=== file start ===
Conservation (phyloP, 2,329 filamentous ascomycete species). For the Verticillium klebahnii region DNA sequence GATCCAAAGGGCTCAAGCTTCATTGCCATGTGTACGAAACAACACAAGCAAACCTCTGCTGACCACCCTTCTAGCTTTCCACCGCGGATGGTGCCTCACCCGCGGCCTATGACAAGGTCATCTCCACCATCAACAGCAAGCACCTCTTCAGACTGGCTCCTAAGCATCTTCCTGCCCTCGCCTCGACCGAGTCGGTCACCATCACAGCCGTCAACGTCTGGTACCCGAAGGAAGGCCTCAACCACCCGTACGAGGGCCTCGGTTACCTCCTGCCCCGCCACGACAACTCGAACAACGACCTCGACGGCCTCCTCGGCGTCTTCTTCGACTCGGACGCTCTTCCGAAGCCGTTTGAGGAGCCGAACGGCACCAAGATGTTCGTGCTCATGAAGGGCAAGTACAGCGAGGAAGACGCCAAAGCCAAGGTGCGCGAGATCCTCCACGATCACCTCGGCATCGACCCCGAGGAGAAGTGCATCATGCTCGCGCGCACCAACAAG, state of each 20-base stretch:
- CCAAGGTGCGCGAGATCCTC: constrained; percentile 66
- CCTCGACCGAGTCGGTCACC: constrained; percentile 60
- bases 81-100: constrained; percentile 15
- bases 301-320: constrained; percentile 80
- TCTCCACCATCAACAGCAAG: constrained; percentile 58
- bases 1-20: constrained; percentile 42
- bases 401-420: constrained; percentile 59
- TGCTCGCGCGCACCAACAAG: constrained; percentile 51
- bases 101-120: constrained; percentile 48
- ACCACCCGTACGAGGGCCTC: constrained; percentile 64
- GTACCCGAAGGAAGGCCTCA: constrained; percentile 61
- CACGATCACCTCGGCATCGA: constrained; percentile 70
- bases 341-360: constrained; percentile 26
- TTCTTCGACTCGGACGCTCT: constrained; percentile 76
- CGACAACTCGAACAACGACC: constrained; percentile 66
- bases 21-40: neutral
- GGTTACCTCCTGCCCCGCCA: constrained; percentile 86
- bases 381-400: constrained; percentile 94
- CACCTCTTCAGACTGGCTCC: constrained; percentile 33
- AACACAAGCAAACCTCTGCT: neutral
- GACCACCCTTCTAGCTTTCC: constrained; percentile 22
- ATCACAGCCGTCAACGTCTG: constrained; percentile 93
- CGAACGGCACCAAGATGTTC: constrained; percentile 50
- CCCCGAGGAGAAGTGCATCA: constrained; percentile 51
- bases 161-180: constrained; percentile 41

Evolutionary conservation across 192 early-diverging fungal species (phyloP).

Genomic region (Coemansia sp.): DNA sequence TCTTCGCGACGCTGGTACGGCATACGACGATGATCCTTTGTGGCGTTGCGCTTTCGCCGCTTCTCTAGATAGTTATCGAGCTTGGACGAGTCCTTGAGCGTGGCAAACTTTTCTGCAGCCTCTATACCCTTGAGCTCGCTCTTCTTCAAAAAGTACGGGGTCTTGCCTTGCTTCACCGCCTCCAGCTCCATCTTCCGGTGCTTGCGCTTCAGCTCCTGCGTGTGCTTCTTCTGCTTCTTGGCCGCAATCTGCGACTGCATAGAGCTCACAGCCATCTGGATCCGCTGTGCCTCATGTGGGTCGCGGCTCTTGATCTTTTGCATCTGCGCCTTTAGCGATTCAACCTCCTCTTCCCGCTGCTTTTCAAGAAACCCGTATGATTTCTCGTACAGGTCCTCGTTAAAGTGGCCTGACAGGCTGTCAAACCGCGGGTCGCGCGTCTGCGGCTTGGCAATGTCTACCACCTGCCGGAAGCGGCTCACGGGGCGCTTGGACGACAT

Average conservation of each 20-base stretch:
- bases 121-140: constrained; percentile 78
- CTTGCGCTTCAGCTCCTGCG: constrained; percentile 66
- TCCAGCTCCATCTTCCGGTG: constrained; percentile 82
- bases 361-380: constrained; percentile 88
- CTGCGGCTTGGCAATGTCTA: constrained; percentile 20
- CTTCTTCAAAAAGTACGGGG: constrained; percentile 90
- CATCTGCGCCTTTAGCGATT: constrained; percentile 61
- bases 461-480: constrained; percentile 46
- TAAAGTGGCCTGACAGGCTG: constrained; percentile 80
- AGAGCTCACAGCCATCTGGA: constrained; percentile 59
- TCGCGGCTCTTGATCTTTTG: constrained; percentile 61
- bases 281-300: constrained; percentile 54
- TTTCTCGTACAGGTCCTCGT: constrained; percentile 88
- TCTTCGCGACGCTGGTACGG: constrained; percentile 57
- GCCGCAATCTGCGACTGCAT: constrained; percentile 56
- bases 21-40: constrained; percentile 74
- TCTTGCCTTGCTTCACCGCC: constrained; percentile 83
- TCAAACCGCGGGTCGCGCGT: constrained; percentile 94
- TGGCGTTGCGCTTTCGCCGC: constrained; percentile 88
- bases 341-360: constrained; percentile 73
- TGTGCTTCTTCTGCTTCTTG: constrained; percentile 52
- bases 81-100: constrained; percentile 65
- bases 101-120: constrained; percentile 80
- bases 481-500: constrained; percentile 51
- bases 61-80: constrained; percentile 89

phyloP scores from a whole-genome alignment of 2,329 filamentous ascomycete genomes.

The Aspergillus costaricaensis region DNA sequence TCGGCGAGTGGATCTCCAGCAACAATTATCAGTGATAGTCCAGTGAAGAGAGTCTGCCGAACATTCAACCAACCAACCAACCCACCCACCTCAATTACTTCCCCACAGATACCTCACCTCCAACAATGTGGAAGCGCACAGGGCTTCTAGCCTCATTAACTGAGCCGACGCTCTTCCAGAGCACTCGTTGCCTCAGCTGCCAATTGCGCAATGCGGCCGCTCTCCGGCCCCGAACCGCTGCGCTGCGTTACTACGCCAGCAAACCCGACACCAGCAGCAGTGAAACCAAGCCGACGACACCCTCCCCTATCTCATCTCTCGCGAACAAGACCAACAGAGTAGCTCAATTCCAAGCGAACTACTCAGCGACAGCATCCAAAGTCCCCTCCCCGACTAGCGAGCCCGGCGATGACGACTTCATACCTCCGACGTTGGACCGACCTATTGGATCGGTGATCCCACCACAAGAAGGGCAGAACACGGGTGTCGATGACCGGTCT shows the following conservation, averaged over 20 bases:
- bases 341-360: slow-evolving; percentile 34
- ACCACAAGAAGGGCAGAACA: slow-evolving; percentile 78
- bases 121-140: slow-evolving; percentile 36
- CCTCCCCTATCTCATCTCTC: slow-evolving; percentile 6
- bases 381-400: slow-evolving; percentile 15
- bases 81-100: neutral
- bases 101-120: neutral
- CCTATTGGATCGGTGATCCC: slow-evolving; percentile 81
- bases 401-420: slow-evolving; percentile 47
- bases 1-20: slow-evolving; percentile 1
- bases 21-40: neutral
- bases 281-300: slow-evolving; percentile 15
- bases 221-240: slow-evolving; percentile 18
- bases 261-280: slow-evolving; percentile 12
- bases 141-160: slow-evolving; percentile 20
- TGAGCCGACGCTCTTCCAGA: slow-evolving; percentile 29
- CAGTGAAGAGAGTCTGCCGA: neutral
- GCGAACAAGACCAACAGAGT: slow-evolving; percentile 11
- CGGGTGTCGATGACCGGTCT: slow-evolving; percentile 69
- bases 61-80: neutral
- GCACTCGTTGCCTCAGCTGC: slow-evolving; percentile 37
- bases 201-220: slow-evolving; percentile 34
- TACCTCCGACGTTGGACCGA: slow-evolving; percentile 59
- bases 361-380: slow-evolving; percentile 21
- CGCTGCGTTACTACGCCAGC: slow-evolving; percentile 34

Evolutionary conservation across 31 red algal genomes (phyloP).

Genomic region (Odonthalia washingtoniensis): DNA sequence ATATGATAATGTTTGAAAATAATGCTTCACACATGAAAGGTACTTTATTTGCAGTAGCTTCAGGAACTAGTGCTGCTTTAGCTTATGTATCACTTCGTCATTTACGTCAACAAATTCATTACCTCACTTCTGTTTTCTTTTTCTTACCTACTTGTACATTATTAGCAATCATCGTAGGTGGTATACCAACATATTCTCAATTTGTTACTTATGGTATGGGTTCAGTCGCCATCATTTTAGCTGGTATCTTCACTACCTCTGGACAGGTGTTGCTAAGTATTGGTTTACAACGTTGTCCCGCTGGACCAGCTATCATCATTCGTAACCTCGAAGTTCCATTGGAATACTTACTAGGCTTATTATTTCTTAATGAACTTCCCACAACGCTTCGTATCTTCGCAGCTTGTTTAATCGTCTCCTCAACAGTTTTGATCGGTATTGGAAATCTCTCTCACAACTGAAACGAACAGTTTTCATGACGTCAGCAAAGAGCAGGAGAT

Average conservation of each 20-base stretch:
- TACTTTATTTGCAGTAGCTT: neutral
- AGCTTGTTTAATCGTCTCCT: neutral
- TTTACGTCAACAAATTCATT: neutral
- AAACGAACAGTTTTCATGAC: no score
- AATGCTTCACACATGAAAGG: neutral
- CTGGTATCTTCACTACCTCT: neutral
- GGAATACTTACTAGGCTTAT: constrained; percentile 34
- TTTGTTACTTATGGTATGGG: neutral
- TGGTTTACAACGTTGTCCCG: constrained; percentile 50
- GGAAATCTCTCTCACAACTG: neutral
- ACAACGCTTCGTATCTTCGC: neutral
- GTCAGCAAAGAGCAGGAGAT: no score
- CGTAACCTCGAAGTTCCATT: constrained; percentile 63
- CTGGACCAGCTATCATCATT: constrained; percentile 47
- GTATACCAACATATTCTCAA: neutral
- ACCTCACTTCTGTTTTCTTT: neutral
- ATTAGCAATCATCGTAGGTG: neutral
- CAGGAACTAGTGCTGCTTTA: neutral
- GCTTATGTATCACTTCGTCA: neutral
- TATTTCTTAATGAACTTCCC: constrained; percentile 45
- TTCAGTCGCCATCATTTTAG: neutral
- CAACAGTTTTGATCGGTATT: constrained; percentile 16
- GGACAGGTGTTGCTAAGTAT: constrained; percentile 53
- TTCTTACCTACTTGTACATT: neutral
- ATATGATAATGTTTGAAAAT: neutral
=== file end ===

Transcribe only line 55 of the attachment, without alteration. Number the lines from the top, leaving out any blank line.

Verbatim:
phyloP scores from a whole-genome alignment of 2,329 filamentous ascomycete genomes.